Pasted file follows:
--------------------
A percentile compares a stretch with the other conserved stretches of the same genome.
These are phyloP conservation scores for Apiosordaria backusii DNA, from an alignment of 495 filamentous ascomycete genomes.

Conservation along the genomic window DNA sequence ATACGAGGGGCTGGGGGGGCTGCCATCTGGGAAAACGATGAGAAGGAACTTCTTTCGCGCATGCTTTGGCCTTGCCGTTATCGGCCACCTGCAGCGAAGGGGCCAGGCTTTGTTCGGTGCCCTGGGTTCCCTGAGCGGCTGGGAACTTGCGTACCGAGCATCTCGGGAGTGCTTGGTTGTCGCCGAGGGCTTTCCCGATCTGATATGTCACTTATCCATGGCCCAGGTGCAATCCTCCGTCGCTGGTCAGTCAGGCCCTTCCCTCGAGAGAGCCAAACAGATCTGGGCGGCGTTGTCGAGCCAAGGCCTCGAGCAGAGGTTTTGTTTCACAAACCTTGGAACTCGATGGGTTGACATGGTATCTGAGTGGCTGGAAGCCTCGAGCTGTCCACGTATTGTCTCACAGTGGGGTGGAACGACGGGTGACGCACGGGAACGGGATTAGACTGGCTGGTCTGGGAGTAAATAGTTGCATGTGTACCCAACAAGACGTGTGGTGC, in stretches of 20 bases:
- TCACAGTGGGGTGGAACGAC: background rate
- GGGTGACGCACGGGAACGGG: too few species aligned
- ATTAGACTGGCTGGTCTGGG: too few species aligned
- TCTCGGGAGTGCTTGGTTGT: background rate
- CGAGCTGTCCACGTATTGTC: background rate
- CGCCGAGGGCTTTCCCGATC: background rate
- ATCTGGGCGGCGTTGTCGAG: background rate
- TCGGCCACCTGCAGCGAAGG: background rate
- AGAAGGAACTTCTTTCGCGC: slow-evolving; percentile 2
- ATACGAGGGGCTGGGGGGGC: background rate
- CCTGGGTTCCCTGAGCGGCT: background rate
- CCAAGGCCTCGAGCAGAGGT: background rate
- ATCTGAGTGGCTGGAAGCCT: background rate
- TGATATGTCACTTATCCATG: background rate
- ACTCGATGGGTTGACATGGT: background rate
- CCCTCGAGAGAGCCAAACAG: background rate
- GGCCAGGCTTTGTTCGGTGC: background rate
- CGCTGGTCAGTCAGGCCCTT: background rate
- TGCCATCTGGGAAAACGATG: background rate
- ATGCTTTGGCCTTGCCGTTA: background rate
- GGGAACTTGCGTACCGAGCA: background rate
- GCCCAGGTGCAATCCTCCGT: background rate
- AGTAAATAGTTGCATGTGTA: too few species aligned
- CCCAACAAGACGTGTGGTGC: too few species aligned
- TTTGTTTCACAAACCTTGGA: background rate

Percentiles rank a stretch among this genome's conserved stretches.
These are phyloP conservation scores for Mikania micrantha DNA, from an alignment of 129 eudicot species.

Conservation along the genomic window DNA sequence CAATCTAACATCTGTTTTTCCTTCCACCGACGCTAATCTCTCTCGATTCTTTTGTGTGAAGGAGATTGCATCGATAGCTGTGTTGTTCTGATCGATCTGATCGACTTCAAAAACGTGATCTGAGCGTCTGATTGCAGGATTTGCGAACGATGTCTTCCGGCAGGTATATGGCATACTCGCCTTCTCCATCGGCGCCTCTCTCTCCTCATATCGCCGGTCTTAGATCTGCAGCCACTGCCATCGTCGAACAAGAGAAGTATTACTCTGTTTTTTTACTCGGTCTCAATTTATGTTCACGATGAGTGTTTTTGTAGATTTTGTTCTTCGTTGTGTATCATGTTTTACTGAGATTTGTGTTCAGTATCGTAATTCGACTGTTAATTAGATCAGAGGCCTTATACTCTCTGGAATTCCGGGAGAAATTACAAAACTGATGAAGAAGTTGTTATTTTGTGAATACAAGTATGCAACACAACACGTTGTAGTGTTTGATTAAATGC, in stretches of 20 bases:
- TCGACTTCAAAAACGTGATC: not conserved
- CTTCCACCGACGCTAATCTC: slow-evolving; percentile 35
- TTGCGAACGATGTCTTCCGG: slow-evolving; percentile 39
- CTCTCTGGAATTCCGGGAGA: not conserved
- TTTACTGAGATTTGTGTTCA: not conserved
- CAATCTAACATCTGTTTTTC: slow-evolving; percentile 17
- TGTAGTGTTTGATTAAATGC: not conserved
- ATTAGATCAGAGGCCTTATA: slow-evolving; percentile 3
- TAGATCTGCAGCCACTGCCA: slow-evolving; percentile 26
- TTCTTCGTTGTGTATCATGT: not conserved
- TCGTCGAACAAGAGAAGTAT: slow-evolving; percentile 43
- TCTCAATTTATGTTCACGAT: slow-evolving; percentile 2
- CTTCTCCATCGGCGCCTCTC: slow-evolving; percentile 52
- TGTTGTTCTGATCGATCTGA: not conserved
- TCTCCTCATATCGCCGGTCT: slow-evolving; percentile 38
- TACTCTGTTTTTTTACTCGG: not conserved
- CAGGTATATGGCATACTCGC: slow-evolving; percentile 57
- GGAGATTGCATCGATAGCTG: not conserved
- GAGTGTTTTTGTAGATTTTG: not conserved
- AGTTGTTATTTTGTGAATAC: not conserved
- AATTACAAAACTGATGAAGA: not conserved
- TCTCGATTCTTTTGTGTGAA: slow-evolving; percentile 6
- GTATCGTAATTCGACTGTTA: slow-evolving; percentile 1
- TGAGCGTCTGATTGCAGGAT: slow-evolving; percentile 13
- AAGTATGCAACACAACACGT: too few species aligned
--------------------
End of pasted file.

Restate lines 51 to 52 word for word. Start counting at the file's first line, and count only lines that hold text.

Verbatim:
- AGTTGTTATTTTGTGAATAC: not conserved
- AATTACAAAACTGATGAAGA: not conserved